pregnant woman on beach, what you need to know about prenatal sunburn

How To Avoid & Treat Prenatal Sunburn

You don't want to accidentally burn your bump.

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Summer will soon be here, and that might mean that you and your bump will be on a beach or some other body of water. And since hot temps and pregnancy are not always the best of friends, you’re going to want a way to keep yourself (and your belly) cool. But protective mama that you already are, you might be worried about the potential for sunburns during pregnancy and how it might affect your baby. If you’re planning to rock a bikini or otherwise expose your beautiful bump to the sun’s rays, you’re going to want to know how to do so safely. So grab some pregnancy-safe sunscreen, a big glass of H2O, and read on to learn what you need to know about prenatal sunburn.

Is it possible to get a sunburn on your bump?

Soaking up the sun’s rays might feel good on your skin in the moment, but the unwanted after effect (particularly if you’ve been out in the sunshine for too long) of red, burning, and potentially blistering skin isn’t. So just like the rest of your body, your bump can definitely get a sunburn. That makes sense, since your skin is certainly more sensitive during those nine months. In fact, about 90% of pregnant women reported skin changes, a PubMed study found. Estrogen increases the production of melanin, which can cause pigmentation changes (your areolas darken and the linea nigra appears, for example).

And if you’ve noticed that your skin burns faster when you’re expecting, well, you’re right. “Increased hormone levels during pregnancy can make the skin more sensitive to the sun, so it’s important to wear sunscreen,” Dr. Michael Green, M.D., a board-certified OB-GYN in Lake Arrowhead, California tells Romper.

Does a sunburn on your belly affect Baby?

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Now that you know that your skin is more susceptible to burning, it’s understandable that it could cause concern for your baby’s well-being. But not to worry, because a sunburn will only make you feel uncomfortable — and not hurt your fetus. “A burn on your stomach won’t harm the pregnancy or the baby,” Dr. Shieva Ghofrany, M.D., an OB-GYN and co-creator of Tribe Called V tells Romper. “The bigger issue is making sure that you don’t get too hot or dehydrated.”

Still, that doesn’t mean that you should shy away from the sun and stay in the shade while everyone else is frolicking and having fun. As it turns out, some sun (read: for about 20 minutes at a time) is actually beneficial for baby. “Vitamin D is good for us, and one of the most common ways is through sun exposure,” says Ghofrany. “It may reduce the risk for pre-eclampsia, and has a favorable effect on baby’s growth.” Researchers have found that there is a connection between the role of vitamin D and pre-eclampsia, although it’s unclear if it’s possible to prevent the pregnancy complication solely by the sun’s rays and vitamin D.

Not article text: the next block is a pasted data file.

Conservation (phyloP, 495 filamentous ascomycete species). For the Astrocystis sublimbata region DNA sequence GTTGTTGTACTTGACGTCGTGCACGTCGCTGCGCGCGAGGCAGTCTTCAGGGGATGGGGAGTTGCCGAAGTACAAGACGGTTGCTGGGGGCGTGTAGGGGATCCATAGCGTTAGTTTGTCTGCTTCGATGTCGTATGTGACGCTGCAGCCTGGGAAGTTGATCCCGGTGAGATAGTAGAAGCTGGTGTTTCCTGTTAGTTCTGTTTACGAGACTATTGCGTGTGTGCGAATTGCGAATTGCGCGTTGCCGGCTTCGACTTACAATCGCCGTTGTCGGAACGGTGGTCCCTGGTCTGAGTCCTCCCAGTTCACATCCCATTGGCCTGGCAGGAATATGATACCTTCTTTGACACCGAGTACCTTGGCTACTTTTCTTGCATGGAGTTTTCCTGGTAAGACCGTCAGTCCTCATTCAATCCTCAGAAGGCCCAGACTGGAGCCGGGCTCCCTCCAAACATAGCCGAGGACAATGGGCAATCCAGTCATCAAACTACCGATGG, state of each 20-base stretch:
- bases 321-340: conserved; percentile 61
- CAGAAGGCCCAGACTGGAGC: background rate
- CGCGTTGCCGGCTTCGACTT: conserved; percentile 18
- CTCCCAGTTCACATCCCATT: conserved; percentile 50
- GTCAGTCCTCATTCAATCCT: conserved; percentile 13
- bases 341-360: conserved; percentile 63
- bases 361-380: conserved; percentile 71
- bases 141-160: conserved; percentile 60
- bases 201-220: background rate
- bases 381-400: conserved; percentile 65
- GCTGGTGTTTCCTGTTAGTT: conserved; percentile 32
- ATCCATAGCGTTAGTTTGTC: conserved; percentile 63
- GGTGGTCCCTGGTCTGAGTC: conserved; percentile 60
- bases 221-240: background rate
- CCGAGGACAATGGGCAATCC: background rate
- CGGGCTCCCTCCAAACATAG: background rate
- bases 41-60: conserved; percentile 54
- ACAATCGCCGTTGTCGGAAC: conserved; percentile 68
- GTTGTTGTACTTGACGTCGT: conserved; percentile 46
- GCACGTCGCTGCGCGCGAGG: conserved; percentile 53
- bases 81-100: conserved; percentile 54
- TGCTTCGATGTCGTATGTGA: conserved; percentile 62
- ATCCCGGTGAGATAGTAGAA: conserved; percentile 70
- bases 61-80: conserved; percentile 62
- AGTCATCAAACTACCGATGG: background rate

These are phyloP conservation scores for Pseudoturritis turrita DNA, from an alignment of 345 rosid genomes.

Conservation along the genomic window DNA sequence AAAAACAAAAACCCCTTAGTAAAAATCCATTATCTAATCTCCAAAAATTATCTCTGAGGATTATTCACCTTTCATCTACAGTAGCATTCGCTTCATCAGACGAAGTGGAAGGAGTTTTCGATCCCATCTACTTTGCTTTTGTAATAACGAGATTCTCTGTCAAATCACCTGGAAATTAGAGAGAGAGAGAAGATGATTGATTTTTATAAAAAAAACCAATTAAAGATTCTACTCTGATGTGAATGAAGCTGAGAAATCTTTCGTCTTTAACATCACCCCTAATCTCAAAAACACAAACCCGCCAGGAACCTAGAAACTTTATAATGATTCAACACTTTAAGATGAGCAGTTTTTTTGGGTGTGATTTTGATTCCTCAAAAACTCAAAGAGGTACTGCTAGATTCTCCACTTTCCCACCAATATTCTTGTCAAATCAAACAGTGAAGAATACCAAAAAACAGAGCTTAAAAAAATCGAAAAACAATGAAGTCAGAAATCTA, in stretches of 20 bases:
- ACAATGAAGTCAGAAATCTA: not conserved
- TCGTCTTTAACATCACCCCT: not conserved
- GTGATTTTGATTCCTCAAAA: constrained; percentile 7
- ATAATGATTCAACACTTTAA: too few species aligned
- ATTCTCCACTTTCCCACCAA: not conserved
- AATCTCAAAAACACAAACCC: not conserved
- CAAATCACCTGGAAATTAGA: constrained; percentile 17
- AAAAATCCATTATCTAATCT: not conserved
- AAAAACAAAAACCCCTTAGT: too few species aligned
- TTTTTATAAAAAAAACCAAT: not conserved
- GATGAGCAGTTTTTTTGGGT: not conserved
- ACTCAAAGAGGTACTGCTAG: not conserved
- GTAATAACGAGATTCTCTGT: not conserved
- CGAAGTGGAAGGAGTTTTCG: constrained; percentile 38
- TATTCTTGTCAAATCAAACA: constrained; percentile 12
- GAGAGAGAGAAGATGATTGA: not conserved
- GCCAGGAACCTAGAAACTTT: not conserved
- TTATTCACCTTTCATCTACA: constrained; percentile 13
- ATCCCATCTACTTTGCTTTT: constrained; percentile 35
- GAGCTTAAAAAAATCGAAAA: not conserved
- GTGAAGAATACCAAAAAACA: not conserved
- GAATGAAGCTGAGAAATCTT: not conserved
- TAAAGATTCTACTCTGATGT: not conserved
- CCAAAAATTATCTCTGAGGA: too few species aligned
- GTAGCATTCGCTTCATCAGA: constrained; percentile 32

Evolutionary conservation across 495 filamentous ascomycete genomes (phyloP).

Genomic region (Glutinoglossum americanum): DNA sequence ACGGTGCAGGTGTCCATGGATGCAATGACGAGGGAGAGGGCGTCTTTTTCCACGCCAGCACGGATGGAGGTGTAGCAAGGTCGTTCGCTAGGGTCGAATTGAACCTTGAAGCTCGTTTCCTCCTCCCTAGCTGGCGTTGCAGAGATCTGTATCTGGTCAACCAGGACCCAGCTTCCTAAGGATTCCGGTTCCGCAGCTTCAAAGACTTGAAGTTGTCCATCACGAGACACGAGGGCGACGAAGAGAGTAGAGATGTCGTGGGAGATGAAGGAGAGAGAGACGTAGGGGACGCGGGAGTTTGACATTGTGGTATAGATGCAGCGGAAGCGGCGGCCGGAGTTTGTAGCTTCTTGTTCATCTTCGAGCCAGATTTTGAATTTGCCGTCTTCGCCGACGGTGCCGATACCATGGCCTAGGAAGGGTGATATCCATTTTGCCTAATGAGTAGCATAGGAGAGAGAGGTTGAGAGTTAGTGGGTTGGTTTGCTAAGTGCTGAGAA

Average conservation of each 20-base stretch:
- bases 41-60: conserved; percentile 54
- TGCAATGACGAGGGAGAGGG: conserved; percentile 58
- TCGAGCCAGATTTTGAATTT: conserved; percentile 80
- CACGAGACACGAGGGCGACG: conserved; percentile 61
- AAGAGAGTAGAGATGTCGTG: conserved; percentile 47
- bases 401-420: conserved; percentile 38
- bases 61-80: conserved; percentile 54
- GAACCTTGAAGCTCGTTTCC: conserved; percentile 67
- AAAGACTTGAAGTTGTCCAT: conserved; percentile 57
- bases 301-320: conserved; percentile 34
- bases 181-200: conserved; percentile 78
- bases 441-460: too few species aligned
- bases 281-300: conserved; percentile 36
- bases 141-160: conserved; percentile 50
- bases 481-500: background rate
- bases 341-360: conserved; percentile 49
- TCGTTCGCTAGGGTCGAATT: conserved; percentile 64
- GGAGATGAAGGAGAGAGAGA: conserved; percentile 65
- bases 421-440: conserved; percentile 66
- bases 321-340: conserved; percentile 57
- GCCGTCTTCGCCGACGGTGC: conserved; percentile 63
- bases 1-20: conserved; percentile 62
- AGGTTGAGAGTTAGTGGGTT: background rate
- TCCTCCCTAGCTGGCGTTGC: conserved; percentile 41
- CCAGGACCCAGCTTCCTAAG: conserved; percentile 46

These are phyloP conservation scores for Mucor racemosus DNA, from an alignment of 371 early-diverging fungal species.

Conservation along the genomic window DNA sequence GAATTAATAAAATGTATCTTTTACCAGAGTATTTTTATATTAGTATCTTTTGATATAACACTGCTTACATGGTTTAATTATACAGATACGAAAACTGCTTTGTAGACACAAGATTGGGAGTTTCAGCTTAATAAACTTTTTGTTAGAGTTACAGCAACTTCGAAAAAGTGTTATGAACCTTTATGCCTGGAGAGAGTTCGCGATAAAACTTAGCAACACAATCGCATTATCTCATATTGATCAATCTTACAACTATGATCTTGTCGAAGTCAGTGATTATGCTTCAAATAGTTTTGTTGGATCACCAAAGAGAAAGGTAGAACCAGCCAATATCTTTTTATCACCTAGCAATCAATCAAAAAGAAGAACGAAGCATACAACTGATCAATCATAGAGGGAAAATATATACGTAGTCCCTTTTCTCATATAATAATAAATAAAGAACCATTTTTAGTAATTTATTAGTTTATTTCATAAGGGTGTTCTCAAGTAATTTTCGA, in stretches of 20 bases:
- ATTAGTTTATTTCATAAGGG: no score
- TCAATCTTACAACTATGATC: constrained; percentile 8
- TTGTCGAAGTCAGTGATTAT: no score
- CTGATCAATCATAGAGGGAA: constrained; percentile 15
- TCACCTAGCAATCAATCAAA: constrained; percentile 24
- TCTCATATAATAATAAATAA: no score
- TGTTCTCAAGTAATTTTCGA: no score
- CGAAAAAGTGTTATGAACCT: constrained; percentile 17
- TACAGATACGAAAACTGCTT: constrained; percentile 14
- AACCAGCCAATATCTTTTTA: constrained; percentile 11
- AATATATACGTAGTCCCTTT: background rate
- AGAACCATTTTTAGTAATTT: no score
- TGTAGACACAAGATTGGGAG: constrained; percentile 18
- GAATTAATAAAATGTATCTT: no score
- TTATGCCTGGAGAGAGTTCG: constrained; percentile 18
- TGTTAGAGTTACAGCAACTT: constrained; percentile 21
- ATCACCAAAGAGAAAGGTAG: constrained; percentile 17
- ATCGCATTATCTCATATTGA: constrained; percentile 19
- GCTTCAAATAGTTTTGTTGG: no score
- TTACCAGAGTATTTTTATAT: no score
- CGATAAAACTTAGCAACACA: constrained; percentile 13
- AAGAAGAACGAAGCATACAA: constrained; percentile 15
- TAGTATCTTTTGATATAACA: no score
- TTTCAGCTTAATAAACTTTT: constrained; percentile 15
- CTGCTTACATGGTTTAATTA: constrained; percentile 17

Here's how to choose pregnancy-safe sunscreens

Once you get a sunburn on your baby bump, you might not want it to happen again. That’s when you’ll need pregnancy-safe sunscreens. Although there is really no such thing as a completely pregnancy-safe sunscreen, you can still slather your stomach with sunscreens that are better for your bump. “Sunscreen products with zinc oxide are a safer option for expecting moms when compared to alternative chemicals commonly included in sunscreens,” says Green. “The brand I always recommend is Thinksport Safe Sunscreen. It is extremely water resistant, has a SPF of 50, and offers protection for up to 80 minutes.”

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Of course, you can have a great sunscreen that protects your skin, but if you don’t apply enough, it’s all for naught, Ghofrany says. “People notoriously underestimate how much to put on, so you’ll need to keep reapplying,” she says.

Additionally, there are other ways that you and your belly can stay safe in the sun. “Of course, you should wear sunscreen, but you should also wear UV-resistant clothing, try to stay in the shade, don’t be outside during peak hours, and drink lots of water,” she says. “If you can wear a shirt after some sun exposure, that’s even better.”

Although some sun exposure is good for your body (and for baby), overdoing it can result in prenatal sunburn. And while a sunburn won’t affect baby, it can make you pretty cranky. But the bright side is that while you soothe your sunburn with some aloe vera lotion or calamine lotion, you’ll get to bond more with your baby as you lovingly rub your bump.

Studies referenced:

Kar, S., Krishnan, A., Shivkumar, P. “Pregnancy and Skin” 2012.

Purswani, J., Gala, P., Dwarkanath, P., Larkin, H., Kurpad, A., Mehta, S. “The role of vitamin D in pre-eclampsia: a systematic review” 2017.


Dr. Michael Green, M.D., a board-certified OB-GYN

Dr. Shieva Ghofrany, M.D., an OB-GYN and co-founder of Tribe Called V

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